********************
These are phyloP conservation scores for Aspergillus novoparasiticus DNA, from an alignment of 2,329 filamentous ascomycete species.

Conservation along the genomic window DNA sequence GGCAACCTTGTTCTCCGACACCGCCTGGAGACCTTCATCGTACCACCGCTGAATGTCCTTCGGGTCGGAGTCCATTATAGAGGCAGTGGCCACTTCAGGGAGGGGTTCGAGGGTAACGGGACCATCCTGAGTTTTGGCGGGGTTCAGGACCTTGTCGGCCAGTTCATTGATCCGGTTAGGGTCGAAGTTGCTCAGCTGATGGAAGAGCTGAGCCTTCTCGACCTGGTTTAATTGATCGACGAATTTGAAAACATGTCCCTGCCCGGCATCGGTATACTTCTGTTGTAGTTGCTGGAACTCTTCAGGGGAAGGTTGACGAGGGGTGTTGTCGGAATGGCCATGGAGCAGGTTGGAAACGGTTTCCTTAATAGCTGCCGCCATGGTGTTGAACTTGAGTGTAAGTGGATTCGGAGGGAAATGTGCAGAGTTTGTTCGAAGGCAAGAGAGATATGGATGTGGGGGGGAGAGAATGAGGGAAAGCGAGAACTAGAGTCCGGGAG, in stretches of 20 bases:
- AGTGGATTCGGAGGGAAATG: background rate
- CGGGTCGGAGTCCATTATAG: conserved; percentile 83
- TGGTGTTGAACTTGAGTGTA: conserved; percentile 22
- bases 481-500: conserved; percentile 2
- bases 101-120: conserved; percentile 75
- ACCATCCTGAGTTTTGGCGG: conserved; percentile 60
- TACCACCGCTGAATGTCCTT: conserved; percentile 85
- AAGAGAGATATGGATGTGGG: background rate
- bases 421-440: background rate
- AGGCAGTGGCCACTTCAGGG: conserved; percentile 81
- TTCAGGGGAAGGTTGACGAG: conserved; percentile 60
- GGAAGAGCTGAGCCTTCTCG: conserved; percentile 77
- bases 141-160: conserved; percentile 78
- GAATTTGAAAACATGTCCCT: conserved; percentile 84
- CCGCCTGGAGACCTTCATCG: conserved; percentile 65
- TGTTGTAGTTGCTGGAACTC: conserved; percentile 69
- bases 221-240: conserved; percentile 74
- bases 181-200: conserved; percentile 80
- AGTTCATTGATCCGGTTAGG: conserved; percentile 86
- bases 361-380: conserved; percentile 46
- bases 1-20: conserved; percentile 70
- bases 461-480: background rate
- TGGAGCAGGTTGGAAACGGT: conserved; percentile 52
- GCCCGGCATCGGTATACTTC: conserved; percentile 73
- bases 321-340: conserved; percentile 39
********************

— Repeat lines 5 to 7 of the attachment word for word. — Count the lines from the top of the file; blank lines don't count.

- TGGTGTTGAACTTGAGTGTA: conserved; percentile 22
- bases 481-500: conserved; percentile 2
- bases 101-120: conserved; percentile 75